This week's theme was "forgotten reds". Not forgotten on my table or in the hearts of my countrymen, but simply not covered in this summer's single-grape tastings. Again, all were tasted blind, and I accurately guessed the grape on about half of them.
Wine 1: 2002 Magpie Estate "The Fakir" Grenache. Barossa Valley, Australia. Good round fruit, a touch of raspberry with a dry finish. Seems like this variety can be a little sweet coming from Down Under, but this one wasn't. $23.
Wine 2: 2002 Abundance Old Vine Zinfandel. Lodi, California. Luscious, strong wine with firm tannins and a bold finish. Needs a hearty meal. $15.
Wine 3: 2000 Rust en Vrede Shiraz. Stellenbosch, South Africa. Well rounded and soft, with great black cherry and plum flavors. The lack of pepper threw me off and made me think that it was an older Zinfandel. $24.
Wine 4: 2004 The Wishing Tree Shiraz. Western Australia. Looks like it comes from near Perth, which my grandfather once described as "way on the other side of nowhere". Strange nose, almost medicinal. Herbal notes on the palate. Strange little wine. $15.
Wine 5: 2000 Mazzocco Zinfandel. Dry Creek Valley, California. Light with an excellent red cherry flavor and a short, tannic finish. Has definitely mellowed well with age. $16.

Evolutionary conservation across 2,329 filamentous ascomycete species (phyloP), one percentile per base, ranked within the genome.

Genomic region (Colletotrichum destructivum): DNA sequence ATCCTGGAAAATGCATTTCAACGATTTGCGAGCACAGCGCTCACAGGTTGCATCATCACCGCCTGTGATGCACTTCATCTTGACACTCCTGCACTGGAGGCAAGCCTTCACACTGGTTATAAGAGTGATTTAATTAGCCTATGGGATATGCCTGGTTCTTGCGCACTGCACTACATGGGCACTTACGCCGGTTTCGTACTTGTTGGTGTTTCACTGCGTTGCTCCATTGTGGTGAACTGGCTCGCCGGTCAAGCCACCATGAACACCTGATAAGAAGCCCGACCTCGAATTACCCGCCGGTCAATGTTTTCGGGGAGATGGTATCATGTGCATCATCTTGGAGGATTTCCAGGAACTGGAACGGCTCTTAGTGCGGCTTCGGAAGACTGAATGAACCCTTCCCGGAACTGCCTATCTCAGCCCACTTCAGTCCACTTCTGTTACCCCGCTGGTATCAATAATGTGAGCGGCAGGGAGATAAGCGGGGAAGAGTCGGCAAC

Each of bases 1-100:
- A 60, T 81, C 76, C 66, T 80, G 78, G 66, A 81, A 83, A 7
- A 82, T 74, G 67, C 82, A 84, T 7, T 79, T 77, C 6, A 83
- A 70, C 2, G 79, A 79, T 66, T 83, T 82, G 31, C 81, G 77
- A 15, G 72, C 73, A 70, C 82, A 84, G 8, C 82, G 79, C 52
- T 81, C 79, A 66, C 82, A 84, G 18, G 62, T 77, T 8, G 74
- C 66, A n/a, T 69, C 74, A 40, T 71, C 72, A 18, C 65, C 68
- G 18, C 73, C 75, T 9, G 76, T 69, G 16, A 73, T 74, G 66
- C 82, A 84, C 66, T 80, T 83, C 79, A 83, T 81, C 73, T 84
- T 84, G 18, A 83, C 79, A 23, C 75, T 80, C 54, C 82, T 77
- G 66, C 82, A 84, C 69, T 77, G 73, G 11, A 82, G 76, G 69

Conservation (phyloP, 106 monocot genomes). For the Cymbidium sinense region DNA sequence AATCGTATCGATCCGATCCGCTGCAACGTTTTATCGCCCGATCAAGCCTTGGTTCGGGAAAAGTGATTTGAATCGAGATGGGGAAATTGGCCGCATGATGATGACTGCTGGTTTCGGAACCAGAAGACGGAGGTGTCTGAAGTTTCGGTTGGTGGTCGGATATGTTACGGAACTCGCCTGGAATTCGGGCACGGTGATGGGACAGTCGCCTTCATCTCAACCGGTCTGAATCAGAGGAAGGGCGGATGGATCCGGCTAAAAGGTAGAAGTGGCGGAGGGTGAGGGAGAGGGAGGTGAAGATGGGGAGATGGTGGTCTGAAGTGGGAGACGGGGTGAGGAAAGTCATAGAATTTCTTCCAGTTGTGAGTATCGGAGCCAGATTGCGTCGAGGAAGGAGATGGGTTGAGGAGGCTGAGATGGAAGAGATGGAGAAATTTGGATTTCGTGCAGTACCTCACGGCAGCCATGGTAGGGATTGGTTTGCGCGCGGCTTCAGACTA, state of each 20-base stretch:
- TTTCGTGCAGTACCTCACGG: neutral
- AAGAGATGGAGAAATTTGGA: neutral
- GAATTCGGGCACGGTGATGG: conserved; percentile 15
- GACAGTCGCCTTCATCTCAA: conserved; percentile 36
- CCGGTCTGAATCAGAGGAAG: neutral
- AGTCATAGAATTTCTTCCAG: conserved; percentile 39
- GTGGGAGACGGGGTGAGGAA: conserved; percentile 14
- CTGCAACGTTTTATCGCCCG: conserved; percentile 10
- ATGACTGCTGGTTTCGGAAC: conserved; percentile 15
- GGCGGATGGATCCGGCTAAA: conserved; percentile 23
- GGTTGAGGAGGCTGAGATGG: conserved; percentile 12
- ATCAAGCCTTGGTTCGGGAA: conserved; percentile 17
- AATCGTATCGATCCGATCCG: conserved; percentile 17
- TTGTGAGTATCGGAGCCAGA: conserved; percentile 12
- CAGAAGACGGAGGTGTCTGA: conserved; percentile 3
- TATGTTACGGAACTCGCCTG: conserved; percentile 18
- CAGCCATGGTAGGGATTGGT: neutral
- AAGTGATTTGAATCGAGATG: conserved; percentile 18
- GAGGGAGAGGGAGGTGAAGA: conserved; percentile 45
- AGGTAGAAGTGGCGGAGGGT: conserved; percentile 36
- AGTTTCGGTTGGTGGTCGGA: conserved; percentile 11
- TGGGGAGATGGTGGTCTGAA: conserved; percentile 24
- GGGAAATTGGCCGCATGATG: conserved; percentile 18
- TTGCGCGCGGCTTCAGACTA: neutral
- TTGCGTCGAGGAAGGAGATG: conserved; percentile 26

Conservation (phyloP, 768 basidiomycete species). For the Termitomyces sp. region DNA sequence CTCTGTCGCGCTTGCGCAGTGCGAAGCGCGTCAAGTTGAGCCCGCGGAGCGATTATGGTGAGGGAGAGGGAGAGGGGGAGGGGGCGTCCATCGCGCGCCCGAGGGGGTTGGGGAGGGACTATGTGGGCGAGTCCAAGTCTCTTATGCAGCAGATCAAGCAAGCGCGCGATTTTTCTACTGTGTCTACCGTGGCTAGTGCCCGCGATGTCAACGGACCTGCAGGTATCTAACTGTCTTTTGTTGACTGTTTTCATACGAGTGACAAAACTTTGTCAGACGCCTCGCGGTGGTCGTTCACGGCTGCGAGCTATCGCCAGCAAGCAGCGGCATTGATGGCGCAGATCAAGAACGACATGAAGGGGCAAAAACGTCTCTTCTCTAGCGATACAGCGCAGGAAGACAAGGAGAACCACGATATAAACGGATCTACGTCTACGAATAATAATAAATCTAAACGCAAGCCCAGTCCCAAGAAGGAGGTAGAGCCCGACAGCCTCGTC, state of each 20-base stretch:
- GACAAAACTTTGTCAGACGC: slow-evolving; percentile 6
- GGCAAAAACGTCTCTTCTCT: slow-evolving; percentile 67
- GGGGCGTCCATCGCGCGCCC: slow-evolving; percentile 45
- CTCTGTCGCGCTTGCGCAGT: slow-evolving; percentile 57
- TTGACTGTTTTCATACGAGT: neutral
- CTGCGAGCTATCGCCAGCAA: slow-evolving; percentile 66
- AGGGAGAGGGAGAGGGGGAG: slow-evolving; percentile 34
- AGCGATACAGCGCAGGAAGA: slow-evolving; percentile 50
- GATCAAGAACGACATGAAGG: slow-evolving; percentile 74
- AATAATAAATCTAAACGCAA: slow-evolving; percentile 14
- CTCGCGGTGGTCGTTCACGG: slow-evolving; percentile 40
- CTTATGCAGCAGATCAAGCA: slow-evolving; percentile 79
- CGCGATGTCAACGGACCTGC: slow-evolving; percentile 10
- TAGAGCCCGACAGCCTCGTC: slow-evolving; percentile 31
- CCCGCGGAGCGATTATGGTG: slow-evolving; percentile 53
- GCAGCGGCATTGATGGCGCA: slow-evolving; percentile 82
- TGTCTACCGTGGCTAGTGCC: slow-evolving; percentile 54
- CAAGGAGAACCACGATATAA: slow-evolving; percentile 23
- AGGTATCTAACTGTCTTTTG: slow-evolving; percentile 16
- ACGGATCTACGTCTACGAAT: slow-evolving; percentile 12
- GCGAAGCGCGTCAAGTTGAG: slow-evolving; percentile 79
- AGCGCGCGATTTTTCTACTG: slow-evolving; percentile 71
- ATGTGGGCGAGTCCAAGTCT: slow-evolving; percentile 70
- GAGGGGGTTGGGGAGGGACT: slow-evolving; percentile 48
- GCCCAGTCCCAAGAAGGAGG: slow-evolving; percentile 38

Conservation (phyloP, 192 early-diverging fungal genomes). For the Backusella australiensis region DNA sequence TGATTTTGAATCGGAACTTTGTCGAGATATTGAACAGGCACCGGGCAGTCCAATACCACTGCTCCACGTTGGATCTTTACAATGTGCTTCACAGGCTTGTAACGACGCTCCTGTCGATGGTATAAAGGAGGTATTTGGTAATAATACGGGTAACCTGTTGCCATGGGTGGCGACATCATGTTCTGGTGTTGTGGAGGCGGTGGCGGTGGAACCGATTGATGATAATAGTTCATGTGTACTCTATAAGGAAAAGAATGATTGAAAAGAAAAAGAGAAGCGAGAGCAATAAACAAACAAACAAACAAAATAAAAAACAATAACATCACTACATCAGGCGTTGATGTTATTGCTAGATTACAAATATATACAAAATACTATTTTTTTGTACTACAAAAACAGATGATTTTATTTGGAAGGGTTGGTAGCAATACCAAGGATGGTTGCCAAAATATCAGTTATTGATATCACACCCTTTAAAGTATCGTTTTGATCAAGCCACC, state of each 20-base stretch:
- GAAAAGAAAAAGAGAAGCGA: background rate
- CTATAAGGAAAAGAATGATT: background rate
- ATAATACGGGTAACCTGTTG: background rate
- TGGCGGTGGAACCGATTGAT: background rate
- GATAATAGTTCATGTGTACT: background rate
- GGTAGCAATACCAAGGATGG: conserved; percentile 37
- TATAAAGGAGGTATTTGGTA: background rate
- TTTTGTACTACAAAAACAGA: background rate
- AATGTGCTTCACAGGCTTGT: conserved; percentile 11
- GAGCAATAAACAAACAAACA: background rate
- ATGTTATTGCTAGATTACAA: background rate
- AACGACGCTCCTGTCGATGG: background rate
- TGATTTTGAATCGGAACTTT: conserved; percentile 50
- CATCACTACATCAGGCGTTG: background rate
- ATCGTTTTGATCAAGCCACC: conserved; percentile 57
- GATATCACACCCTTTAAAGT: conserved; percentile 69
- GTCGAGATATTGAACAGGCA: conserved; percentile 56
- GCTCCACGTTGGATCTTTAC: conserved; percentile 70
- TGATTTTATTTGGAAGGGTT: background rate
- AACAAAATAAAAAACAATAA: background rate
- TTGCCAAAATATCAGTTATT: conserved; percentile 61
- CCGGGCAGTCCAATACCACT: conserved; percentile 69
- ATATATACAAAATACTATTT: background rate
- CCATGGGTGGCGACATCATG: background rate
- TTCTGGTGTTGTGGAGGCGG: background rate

Wine 6: 2002 Morande Terrarum Carménère. Maipo Valley, Chile. Used to be one of the blending grapes of Bordeaux until phylloxera killed it off. However, it had survived in Chile from plantings back in the mid-19th century. Dark earth and leather aromas, with full dark plum flavors. An amazing wine for the price, and it would be great to bring to a blind tasting to throw everyone off. $12.
Wine 7: 2002 Peju Zinfandel. Napa Valley, California. A confusing wine on the palate, but not bad. I got heavy tannins with a long finish, and wasn't able to discern any major fruit tastes or aromas. $26.
Wine 8: 2001 Lolonis Winegrower Selection Syrah. Redwood Valley, California. A Syrah that stands up and proudly announces its identity. Peppery black cherry, excellent fruit forward flavors. Delicious wine. $30.
Wine 9: 2003 Yalumba Bush Vine Grenache. Barossa Valley, Australia. A little bite on the beginning, with dark fruit flavors and a hint of spice. Would taste better in a blend. $17.
Wine 10: 2003 Concannon Petite Sirah. Central Coast, California. Another wine that was unmistakeable on first taste. Blackberry and blueberry on the tongue, surprisingly soft tannins for the grape and age. Excellent balance and great price. $12.
Wine 11: 2003 Antis Malbec. Mendoza, Argentina. Mild and mellow, slightly bitter. I picked it out as a Malbec, but wasn't overly enthusiastic. $15.
Wine 12: 2002 Jade Mountain Mourvèdre. Contra Costa, California. The first pure Mourvèdre I've ever had. Firm tannins, dark fruit, and very dry. Interesting. I was neutral on the wine itself, but it would be fun to get a bottle of this plus a pure Grenache and a pure Syrah to make your own Rhône-style blends.